From Stocks to Debt, $2 Trillion Shock Rotation set off by Trump win

Over the past month, a $2 trillion shock wave through global markets has been experienced by Donald Trump’s election win.

That’s how much equities’ global market value has jumped. And over the worst month for global bonds in dollar terms on record, that’s about the size of the loss in worth of the Bloomberg Barclays Global Aggregate Index of bonds. As the yen plunged the most in 21 years against the dollar, other assets were roiled, too. A bevy of analysts and investors who had anticipated a Brexit-style rush for havens in the event of a surprise Republican presidential victory saw a complete reversal of the playbooks mapped out by them as a consequence.

When the yen and Treasuries advanced as the vote-count momentum favored Trump, those projections did pan out — for about eight hours. But then as investors decided that the likely new U.S. leader’s promises to cut taxes, boost spending and slash regulation would revive inflation and economic growth and Carl Icahn started snapping up S&P 500 futures, the great reflationary rotation trade started.

With plenty of potential roadblocks to Trump’s fiscal and regulatory proposals in a fractious U.S. Congress and with more than a month to go before Trump takes office, it is an open question how lasting a pattern the new market dynamics will be. But for now, to set the tone for the outlook as far as monetary policy goes, eyes turn toward next week’s Fed meeting.

“It’s astounding how big the move has been,” said James Audiss, Sydney-based senior wealth manager at Shaw and Partners Ltd., which oversees about $7.5 billion. “It’s been incredible. Now it all hinges on the Fed and the pace of those rate hikes, but for now the markets are happy to be risk-on.”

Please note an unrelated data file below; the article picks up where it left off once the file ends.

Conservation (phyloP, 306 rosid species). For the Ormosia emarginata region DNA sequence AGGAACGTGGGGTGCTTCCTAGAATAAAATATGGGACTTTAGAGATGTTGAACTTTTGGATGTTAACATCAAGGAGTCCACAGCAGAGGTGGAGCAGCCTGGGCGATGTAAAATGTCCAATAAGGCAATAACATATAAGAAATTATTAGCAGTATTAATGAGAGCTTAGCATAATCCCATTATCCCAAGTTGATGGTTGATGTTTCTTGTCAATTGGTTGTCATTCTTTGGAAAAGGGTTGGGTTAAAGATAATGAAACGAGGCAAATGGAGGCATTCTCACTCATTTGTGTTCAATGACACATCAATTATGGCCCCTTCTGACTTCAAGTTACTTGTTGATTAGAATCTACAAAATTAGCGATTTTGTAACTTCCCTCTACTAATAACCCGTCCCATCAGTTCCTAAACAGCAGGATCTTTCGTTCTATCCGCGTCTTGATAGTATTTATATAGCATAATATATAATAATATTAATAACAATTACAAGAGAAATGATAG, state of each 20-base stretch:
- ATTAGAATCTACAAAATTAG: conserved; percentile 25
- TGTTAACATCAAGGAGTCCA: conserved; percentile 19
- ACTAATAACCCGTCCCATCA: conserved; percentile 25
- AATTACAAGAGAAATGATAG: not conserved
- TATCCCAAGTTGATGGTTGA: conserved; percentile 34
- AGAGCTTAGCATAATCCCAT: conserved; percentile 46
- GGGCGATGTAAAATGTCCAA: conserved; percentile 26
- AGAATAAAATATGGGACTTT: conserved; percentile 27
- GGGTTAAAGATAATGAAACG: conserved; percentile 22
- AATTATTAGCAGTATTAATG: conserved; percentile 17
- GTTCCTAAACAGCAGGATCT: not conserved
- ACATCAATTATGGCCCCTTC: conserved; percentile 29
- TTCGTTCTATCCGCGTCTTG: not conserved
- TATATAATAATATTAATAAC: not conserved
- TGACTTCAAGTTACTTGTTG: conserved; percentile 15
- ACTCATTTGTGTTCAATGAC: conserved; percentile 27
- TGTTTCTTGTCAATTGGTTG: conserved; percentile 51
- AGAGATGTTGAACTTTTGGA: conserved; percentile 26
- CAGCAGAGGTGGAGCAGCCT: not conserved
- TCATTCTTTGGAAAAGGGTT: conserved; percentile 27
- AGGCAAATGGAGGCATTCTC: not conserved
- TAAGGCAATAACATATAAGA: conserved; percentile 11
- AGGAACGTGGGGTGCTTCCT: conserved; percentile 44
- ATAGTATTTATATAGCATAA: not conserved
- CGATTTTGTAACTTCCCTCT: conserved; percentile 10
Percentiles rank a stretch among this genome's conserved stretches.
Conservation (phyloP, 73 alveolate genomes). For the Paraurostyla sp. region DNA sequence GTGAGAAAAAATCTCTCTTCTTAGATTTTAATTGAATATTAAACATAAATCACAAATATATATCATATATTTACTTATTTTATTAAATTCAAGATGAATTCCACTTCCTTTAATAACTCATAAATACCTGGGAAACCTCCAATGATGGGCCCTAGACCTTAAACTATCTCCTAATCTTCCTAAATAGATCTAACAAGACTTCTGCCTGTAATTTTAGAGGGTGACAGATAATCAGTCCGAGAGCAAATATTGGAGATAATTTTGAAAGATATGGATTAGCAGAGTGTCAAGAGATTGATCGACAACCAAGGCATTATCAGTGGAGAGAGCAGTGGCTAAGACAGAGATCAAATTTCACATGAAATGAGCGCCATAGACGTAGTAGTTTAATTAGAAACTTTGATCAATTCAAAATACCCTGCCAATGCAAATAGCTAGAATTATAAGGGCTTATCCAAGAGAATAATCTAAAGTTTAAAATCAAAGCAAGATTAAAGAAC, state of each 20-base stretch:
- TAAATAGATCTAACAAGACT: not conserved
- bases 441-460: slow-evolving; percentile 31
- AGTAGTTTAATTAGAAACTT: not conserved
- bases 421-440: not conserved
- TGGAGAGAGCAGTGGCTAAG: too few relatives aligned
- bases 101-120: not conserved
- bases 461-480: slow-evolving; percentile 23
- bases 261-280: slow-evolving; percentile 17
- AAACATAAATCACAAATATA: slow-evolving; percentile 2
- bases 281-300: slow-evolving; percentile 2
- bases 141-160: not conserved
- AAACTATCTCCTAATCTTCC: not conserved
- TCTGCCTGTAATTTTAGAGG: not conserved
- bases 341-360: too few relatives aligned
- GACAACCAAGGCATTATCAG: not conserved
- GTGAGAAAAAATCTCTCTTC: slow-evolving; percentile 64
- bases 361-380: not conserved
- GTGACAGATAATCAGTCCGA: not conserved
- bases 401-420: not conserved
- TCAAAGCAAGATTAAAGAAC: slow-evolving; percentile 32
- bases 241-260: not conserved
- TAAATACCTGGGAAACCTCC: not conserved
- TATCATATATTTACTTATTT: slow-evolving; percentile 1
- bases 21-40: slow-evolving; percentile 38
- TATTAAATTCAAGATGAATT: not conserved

Three major U.S. stock indexes last month reached records on the same day for the first time in more than 20 years and the dollar has jumped to a decade high relative to major peers.

Led by Ghana and Mexico, several emerging markets submerged and most developed markets have surged as far as stocks are concerned. Though primarily due to OPEC’s pact driving up oil prices, Russia and Venezuela soared. More than two-thirds climbed in local currency terms, with a median gain of 2 percent of the 94 primary stock indexes tracked by Bloomberg.

A slightly cloudier picture looking at equity values can be seen by the greenback’s strength — and the U.S.’s size at $24.9 trillion out of a total $66.3 trillion.

While the 20 largest national debt markets all recorded losses — led by Japan and Mexico, each down more than 8 percent when it comes to bonds, and only Bahrain and Russia eked out gains in the Bloomberg Barclays global benchmark.

But how much more is there to come with so much change already priced in a month after Trump’s victory is the question investors now face.

“The night that they knocked it down a thousand points I went and bought stock that night, I thought that was crazy,” he said Wednesday in an interview with Scarlet Fu and Oliver Renick on “Bloomberg Markets.” “I’m not going to say run out and buy stocks today, because I think it’s run a little ahead of where it should be.”

(Adapted from Bloomberg)

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